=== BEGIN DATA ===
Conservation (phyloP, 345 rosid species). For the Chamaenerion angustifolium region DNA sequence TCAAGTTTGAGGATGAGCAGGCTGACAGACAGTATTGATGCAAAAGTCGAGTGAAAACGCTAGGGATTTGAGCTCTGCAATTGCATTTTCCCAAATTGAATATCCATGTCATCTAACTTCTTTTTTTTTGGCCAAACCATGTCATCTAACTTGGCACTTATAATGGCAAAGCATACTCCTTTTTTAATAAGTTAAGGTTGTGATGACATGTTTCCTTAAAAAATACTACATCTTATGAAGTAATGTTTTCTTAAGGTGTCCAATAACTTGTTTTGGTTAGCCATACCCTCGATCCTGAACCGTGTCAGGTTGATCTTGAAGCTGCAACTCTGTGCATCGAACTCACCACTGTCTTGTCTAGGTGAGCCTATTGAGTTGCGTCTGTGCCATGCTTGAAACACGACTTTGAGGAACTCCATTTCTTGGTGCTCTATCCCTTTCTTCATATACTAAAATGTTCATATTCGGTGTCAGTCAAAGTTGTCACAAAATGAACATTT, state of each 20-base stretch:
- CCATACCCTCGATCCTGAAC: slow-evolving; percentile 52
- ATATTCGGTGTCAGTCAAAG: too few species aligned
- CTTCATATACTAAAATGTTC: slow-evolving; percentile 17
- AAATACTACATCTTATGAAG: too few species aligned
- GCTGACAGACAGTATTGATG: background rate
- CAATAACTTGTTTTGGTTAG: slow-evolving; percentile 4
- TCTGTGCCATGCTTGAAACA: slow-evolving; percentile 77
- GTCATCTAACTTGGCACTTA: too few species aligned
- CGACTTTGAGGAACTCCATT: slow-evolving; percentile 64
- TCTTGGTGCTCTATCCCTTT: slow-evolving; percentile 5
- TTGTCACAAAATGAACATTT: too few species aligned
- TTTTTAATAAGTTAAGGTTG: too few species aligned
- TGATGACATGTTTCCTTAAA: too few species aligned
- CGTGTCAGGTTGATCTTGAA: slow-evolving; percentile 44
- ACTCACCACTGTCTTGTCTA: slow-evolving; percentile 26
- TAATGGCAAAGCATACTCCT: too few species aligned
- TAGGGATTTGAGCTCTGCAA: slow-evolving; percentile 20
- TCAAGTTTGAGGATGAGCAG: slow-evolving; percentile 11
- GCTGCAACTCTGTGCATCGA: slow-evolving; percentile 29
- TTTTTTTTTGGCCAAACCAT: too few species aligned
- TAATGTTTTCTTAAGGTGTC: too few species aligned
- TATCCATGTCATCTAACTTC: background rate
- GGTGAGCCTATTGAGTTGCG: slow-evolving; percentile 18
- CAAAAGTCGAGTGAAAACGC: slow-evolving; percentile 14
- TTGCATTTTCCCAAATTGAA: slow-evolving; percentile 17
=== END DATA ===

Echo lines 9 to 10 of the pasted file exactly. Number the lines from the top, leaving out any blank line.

- GTCATCTAACTTGGCACTTA: too few species aligned
- CGACTTTGAGGAACTCCATT: slow-evolving; percentile 64